Glen Pearce reflects on the weekend’s experience at an unusually sunny Latitude 2015.
There’s a sense of coming home for me at the Latitude Festival. Having grown up threemiles up the road (long before Latitude existed sadly) there’s always a comforting sense of belonging when heading through those daisy adorned entrance gates. It’s probably best to gloss over the five and a half hours to cover 30 miles to actually get into site on Thursday and the joys of pitching a tent in the dark at midnight, but even the impressive lighting storm seemed determined to provide an epic backdrop for an epic festival.
2015 sees Latitude celebrate its 10thAnniversary and, while the festival has expanded and grown, that sense of homecoming still prevails, with the familiar layout remaining from the early years. The Festival is never one to sit on its laurels, however, and the 10thedition saw several new features to entertain the sell-out crowd.
Perhaps the most talked about change was one that festival goers had been calling for for years – the opportunity to take a dip in the iconic Latitude Lake. Given the soaring temperatures this year at (or possibly the length of the shower queues!) the swimming queue was a popular attraction and, while the thought of taking a dip in the murky waters never tempted me in, there’s always next year.
One new area that did tempt me in was the Solas arena, a new area this year tucked into the woods focusing on mind, body and relaxation. After a long, hot day walking countless miles across Henham Park, Solas turns out to be one of those trademarks of Latitude, a hidden haven just waiting to be discovered. It’s the perfect hilltop location to kick back, relax and watch the Suffolk sunset through the dappled branches. There’s the chance to partake in hot tubs or have a massage but for the less adventurous there’s also the chance to recharge the batteries, laying back on one of the two giant cargo net beds or grabbing a bean bag and immersing yourself into Gamelatron, the world’s only robotic gamelan.
Hidden charms are what make Latitude special. For every headline act there are smaller, intimate showings tucked away in unexpected corners just waiting to be discovered. A walk into the woods sees you stumble across the mythical Welsh Village of Llareggub, setting of Dylan Thomas’s legendary Under Milk Wood. The setting provides an evocative open air auditorium for a preview screening of a lavish new film adaptation, introduced by adaptor Murray Lachlan Young. It’s a beguiling film that promises much on the larger screen.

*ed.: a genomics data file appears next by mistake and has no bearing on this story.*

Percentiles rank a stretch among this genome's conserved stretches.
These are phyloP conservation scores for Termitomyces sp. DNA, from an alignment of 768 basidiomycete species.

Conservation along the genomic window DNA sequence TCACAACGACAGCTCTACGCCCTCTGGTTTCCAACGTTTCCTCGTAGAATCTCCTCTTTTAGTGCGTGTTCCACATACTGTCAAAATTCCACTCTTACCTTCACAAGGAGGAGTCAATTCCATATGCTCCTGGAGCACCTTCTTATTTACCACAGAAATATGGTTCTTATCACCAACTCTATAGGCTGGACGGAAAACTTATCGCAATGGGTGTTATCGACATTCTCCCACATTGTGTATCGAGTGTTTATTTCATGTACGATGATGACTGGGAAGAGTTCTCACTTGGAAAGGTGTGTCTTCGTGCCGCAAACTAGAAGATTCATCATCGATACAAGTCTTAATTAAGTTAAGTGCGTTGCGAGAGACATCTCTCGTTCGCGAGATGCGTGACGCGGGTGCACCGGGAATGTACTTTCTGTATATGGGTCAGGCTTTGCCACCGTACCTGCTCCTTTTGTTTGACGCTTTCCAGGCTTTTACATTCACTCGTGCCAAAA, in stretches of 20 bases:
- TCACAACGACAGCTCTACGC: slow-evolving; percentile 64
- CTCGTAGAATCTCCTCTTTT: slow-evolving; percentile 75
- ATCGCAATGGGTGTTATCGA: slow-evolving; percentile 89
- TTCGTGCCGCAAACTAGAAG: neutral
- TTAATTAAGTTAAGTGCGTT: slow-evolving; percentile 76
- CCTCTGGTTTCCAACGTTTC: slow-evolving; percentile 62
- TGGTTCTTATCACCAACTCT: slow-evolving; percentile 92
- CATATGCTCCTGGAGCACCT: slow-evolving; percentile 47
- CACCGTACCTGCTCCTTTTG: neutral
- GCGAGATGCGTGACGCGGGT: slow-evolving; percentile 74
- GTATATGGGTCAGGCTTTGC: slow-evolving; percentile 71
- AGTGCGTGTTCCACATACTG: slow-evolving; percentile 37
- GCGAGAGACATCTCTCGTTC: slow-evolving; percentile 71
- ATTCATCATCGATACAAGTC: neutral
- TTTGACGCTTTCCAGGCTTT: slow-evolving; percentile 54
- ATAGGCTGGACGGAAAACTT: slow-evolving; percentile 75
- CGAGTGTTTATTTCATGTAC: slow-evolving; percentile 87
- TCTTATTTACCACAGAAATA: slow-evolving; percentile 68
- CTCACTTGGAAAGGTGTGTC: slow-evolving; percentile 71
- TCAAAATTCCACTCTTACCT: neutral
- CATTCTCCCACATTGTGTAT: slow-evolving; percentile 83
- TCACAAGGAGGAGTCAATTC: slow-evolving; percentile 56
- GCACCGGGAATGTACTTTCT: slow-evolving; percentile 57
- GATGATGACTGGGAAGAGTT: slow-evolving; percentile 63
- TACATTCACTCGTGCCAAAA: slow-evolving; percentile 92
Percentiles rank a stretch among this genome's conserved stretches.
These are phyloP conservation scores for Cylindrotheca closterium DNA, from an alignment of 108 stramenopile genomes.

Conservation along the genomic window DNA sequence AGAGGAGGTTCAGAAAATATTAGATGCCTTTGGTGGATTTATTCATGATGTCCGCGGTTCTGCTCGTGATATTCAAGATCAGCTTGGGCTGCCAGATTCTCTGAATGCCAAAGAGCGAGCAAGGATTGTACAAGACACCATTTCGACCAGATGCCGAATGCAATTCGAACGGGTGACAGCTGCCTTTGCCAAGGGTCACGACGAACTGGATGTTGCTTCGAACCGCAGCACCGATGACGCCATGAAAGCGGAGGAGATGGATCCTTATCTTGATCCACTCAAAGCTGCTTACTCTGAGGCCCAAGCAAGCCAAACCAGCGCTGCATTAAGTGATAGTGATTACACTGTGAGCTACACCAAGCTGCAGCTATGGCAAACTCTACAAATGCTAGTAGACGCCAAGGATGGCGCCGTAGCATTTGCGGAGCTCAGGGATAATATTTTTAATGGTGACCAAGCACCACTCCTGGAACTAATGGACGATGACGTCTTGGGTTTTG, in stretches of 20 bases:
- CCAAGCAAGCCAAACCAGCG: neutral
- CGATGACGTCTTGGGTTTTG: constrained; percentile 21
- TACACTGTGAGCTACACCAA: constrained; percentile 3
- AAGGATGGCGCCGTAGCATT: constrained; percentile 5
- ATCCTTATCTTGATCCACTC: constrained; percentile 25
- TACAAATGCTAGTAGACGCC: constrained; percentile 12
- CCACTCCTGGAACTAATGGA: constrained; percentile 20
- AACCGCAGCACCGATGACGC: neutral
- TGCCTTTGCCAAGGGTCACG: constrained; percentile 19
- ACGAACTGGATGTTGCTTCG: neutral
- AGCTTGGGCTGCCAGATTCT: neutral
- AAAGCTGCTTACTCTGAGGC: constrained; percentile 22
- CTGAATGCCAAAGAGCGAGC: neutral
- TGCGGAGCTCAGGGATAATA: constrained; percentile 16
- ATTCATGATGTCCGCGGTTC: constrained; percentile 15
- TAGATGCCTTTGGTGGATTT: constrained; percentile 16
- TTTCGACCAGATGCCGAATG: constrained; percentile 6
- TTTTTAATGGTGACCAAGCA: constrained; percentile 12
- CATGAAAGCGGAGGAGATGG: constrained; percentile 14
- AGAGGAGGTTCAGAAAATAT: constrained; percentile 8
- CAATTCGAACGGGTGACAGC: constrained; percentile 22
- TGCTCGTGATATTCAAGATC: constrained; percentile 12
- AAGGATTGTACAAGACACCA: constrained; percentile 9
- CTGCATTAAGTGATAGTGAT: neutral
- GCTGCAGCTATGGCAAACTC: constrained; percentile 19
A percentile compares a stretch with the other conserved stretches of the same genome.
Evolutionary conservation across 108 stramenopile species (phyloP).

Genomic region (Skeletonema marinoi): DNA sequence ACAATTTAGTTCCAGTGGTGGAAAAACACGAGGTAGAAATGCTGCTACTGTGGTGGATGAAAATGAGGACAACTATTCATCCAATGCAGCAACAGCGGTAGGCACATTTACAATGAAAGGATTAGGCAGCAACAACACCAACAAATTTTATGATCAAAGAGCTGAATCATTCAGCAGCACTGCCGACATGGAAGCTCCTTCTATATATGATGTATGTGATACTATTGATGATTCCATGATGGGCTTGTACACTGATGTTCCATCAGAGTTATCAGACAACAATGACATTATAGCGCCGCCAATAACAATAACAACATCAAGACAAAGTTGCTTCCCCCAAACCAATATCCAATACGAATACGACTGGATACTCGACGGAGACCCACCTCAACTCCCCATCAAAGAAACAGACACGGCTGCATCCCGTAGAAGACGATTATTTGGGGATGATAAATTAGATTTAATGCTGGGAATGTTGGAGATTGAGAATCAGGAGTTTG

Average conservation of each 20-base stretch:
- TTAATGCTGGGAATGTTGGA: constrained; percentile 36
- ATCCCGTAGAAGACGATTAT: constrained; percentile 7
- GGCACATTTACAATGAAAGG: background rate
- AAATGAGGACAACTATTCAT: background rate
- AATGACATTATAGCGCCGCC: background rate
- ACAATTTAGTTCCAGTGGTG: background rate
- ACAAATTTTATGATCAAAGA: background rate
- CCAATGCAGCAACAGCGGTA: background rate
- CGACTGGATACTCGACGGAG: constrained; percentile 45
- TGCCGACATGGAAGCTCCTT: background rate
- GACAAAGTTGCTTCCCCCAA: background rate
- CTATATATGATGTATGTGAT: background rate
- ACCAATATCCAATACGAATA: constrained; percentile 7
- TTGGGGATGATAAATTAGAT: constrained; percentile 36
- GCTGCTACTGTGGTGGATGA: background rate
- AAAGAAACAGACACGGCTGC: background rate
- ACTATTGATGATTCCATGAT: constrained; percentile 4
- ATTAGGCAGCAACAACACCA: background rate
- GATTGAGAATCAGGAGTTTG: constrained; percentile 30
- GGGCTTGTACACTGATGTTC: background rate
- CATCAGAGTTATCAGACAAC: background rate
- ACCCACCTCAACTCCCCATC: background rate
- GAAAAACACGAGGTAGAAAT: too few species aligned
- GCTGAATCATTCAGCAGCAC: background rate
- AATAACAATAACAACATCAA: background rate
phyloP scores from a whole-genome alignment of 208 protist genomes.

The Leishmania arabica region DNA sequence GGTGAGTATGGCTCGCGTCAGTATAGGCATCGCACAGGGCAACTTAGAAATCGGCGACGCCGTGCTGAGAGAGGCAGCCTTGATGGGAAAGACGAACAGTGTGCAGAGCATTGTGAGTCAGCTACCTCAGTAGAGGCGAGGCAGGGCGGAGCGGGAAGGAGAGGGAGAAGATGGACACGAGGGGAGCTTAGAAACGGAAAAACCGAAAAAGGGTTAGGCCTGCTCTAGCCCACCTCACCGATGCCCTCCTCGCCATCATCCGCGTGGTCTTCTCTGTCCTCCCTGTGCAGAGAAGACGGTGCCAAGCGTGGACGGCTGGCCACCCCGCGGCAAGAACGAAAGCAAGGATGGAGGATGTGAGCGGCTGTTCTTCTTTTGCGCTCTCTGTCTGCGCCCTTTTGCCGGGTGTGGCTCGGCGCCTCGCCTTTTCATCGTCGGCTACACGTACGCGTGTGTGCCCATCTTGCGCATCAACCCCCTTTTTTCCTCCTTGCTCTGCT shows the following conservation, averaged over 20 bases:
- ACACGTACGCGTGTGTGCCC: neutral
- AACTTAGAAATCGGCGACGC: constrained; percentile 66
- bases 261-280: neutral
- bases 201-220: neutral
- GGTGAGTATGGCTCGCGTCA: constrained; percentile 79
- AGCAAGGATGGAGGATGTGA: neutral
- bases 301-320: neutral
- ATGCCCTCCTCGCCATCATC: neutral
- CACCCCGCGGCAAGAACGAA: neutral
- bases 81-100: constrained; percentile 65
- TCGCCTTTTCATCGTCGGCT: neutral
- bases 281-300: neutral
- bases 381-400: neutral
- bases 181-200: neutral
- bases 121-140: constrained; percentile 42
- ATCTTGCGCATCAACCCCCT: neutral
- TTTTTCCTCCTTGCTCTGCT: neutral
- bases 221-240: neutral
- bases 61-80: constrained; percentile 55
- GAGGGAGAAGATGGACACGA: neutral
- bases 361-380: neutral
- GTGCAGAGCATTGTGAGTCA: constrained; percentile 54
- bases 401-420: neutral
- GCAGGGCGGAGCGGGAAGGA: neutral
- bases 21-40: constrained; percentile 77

Further into the woods and you stumble across Emma Frankland’s Proposition Generator, three 1950s ladies primed to give you advice on Love, friendship or business. Through the means of a lottery tombola and a vintage typewriter I’m told that I should spend the evening seeking a business to invest in (with a hefty disclaimer of no liability!).
Some of Latitude is just to surreal to try and fully capture – standing in a tent at 11:30 at night performing mass karaoke of Bon Jovi with a thousand people, dancing to a disco coming from a garden shed, watching a naked man solve a Rubik’sCube and performing tricks with a yo-yo, early morning yoga… all part of the rich tapestry that makes up Latitude.
Ok, so I may not have caught the numerous sightings of Ed Sheeran but there’s plenty of other highlights that will stick in the memory. An exhilarating set by local band Cove Hithe receiving a well-deserved standing ovation in the Alcove tent, Norweigan songstress Susanne Sundfør in the iArena, Eve Ensler’s moving Avocado in the poetry tent, Clean Break’s Joanne in the Little House, The Manic Street Preachers on the Obelisk Stage and Failed States in the Theatre Tent all treats in a treat filled weekend.
The tent may be packed, the aftersun lotion soothing the sunburn and the feet resting but the 10th Anniversary edition of Latitude showed that as their strapline used to say – this is more than just a music festival. The location, the atmosphere, the variety and, for this year at least, the glorious sunshine makes this one magical, if exhausting four days in Suffolk. Roll on Latitude 11th Edition!
Photos: Dan Medhurst and Glen Pearce